Prime Minister Stephen Harper should move immediately to release funds designated for affordable housing, according to the leaders of four Canadian churches -- Archbishop Andrew Hutchison of the Anglican Church of Canada, Bishop Ray Schultz of the Evangelical Lutheran Church in Canada, the Rev. Peter Short of the United Church of Canada and Henry Hess of the Christian Reformed Church of North America.
In June 2005, Parliament approved a budget that included $1.6 billion dollars over two years for new affordable housing. Eight months have passed and these dollars remain uncommitted, the church leaders note.
In a letter to the Prime Minister, the church leaders cite the involvement of church members across Canada to care for the most vulnerable in their communities, through food banks, community suppers, and shelter programs. "Yet they know these acts of charity are not enough ... Without secure, affordable and long-term housing, `home' for the people they serve will never be possible."
Church groups and other civil society groups are ready to act, they say, to partner with federal, provincial, and territorial governments and develop housing that is :long overdue and desperately needed".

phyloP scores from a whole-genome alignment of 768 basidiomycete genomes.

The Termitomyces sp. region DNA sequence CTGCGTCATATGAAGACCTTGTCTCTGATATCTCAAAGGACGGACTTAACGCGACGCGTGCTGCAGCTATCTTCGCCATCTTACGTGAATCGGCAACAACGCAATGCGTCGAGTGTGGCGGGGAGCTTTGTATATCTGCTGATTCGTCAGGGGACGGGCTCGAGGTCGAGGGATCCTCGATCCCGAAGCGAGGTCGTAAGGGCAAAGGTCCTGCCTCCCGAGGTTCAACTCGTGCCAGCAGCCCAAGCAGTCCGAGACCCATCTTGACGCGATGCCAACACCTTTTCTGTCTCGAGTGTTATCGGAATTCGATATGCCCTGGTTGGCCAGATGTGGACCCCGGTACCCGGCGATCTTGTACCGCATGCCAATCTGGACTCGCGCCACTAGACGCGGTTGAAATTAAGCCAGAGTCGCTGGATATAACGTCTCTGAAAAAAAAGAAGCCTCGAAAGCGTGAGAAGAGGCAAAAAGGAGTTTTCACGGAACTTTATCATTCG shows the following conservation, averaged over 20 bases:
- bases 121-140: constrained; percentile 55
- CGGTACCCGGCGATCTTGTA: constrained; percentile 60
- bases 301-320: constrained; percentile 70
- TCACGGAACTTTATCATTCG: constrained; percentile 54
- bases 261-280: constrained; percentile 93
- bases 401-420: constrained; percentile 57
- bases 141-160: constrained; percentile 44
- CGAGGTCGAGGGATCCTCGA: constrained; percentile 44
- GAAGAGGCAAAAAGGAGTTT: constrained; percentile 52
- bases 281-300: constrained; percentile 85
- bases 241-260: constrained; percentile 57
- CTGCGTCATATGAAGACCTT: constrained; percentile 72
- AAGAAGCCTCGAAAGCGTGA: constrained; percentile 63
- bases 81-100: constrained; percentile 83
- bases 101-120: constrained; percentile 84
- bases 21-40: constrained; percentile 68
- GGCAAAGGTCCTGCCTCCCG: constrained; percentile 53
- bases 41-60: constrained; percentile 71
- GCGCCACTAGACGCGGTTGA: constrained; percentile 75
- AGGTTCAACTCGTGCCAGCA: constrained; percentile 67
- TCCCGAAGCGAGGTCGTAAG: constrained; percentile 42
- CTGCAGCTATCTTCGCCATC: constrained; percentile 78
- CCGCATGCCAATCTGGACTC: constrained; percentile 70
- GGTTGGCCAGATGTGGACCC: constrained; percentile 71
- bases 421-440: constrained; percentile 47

"Unless you take decisive action to allocate these funds," the church leaders say, "we fear they may simply revert to debt reduction -- making only a marginal difference to Canada's economy and doing precious little to address the social and infrastructural deficits behind Canada's crisis of homelessness and affordable housing."
The four leaders remind the Prime Minister, who has asked God to bless Canada, of the words of the prophet Isaiah, explaining that God blesses you "when you share your bread with the hungry and bring the homeless poor into your house".
"We are asking you to spend tax dollars now in a way that will help to bring the homeless poor into their own house, and allow them the dignity of sharing their bread with others".